agricultural production, for example, ‘world food prices rose by 83 per cent
between 2005 and 2008, with corn prices nearly tripling. Rice prices increased
by 70 percent, and wheat prices by 127 percent. Growing food prices, in turn
drove at least 40 million more people in the developing world into hunger’
(P.87). As commodification reaches its social, political, systemic and
ecological limits, human beings’ very survival is endangered.
however, does not stop at defining processes of commodification and
highlighting their disastrous consequences. By turning to ‘use value’, he also points
to potential, collective ways out of existential crises. The role of
nature is key, when illustrating the move from market value to use value.
‘While nature has little if any (marginal) utility, it has an enormous use
value. At the same time, nature’s use value is inherently collective: it provides
the collective basis of life and human flourishing’ (P.119). Hence, a use-value
society can provide the basis of moving from production for profit to
production focused on the satisfaction of human needs. ‘A use-value society is
a collective project, driven by the development of collective capacities and
open to innovation and technological progress with technology serving human
needs rather than profit maximization’ (P.152).
identifies three elements that ‘are crucial for the promotion of use value:
democratization, sustainability, and solidarity’ (P.135). In order to ensure a
shift towards production for the satisfaction of needs, the economy must be democratised
including two key elements. ‘On the one hand, the shift toward self-managed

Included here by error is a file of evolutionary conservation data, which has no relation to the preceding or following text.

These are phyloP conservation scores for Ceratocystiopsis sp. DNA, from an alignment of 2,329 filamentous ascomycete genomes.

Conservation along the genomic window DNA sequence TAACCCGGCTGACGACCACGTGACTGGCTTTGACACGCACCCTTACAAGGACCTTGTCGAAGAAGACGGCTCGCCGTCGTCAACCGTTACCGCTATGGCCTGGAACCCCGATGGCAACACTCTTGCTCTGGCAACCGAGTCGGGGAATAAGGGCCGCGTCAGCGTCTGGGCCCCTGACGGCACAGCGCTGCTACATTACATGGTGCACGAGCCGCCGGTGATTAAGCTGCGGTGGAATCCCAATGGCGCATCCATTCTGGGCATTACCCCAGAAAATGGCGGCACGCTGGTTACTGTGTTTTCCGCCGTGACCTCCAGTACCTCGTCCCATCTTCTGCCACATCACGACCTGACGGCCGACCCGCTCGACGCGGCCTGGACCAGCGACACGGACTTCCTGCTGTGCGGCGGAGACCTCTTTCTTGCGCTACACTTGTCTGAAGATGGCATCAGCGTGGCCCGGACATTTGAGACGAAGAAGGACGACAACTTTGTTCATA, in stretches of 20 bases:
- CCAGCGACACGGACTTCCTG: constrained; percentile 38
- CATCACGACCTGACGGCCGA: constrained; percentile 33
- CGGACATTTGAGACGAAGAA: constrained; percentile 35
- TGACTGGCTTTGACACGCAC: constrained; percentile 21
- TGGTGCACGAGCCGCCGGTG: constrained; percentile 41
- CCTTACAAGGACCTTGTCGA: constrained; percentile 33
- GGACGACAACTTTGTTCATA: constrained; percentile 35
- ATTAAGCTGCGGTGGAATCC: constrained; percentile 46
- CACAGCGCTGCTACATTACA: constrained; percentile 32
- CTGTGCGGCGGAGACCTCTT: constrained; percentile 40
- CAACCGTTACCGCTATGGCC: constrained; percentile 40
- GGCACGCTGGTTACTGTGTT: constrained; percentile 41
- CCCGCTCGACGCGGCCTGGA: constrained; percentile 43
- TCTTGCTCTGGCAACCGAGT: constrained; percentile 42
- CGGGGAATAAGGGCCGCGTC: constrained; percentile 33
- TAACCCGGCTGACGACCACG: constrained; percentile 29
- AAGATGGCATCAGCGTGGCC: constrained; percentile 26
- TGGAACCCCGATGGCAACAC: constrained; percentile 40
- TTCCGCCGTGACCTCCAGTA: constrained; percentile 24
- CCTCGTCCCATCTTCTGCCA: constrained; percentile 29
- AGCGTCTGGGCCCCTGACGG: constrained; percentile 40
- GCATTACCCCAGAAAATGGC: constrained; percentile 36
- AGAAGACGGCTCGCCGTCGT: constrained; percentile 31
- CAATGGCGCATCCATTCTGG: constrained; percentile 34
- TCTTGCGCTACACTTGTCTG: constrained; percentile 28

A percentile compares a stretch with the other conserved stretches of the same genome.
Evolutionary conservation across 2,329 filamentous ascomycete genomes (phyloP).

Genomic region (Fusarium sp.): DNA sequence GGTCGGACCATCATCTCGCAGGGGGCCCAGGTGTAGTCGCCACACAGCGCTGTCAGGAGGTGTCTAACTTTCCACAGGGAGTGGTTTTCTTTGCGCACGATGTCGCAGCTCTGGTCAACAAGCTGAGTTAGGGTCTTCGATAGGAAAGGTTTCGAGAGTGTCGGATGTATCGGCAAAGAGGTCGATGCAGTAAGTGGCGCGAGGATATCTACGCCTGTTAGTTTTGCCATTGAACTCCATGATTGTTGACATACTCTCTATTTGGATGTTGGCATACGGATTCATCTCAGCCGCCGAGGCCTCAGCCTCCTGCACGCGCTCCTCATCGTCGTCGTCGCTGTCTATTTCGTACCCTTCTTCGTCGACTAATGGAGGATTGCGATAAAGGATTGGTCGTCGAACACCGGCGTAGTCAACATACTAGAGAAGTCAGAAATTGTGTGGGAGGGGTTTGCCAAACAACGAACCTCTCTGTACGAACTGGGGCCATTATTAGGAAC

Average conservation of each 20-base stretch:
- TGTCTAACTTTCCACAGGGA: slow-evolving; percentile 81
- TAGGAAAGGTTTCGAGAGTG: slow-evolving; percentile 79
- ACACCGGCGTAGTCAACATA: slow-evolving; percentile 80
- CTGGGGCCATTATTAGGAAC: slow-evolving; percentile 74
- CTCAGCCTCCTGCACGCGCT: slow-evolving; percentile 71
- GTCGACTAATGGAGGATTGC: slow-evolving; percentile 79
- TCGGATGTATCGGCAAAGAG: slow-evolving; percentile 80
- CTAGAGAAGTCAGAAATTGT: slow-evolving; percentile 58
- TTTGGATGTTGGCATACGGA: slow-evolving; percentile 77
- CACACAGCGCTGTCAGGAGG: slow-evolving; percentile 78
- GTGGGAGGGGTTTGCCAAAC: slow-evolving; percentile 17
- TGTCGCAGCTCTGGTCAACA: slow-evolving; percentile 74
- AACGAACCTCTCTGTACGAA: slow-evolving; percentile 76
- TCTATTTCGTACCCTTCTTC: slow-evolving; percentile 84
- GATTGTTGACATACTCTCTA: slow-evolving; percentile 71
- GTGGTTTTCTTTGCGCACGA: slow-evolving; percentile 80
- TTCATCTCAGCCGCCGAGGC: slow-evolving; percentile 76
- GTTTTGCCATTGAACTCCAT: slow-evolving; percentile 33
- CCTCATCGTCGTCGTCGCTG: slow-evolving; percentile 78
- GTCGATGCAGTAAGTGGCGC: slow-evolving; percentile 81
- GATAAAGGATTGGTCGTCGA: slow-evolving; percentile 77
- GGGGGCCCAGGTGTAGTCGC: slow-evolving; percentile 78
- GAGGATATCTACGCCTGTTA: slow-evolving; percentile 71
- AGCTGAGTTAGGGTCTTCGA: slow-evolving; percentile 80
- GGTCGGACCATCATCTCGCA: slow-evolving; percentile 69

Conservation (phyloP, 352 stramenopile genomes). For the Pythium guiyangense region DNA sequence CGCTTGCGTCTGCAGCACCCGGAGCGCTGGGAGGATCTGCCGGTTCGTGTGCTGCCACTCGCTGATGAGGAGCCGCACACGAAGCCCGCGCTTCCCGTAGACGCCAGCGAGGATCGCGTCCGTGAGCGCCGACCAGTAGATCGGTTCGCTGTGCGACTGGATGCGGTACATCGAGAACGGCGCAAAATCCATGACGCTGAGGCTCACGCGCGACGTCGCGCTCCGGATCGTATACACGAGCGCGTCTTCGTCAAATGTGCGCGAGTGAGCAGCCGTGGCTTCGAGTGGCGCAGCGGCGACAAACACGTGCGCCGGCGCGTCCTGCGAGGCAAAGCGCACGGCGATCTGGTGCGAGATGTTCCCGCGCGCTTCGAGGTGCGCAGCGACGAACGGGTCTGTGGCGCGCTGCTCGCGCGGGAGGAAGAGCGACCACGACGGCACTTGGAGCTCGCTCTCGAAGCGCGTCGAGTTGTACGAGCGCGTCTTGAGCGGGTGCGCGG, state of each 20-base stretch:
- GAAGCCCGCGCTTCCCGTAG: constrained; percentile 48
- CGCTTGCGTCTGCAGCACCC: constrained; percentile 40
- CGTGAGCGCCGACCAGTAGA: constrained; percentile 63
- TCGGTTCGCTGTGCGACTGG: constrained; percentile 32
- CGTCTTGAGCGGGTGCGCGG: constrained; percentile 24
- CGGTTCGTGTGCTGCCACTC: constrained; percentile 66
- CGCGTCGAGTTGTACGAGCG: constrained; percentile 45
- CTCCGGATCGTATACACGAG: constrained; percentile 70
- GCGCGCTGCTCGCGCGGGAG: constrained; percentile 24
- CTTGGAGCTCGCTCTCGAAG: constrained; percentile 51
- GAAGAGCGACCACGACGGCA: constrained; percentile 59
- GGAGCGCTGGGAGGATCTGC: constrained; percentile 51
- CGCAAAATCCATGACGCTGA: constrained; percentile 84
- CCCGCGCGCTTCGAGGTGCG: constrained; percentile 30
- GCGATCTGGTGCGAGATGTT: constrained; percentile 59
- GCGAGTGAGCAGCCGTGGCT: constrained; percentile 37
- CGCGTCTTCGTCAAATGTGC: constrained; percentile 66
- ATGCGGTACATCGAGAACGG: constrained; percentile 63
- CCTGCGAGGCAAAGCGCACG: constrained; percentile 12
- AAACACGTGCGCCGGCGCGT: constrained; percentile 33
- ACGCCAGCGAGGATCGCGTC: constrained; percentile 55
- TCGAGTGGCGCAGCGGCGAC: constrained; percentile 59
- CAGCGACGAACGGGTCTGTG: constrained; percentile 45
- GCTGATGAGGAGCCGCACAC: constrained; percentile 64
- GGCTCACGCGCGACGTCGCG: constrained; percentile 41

enterprises, and on the other hand, the introduction of democratic planning’
(P.141). When it comes to sustainability, Hermann mirrors to some extent
arguments from the degrowth literature, when he suggests that ‘what is needed
is an economic contraction in the Global North, making space for some material
improvement in the South (P.147). Solidarity, in turn, is crucial as the
opposite of (capitalist) competition. Solidarity prioritises the collective
good over individual gains. Ultimately, ‘putting common goals before individual
interests is not only important for winning concessions from capital; it is
also crucial for tackling the ecological crisis’ (P.151).
this use-value society is not something, which could only be established after
a full-scale transformation of our current capitalist political economy
sometime in the distant future. The transformation can start here and now
building up incrementally over time. As Hermann concludes his book, ‘positive
experience with growing islands of use-value orientation in the sea of profit
maximization can, hopefully, pave the way for systemic change, ending
capitalism and commodification – and tackling the ecological crisis. In this
sense, a use-value society can also be seen as a first step, or transitory
phase, in the long journey to an ecologically sustainable socialism’ (P.157).
Personal website: http://andreasbieler.net
28 April 2022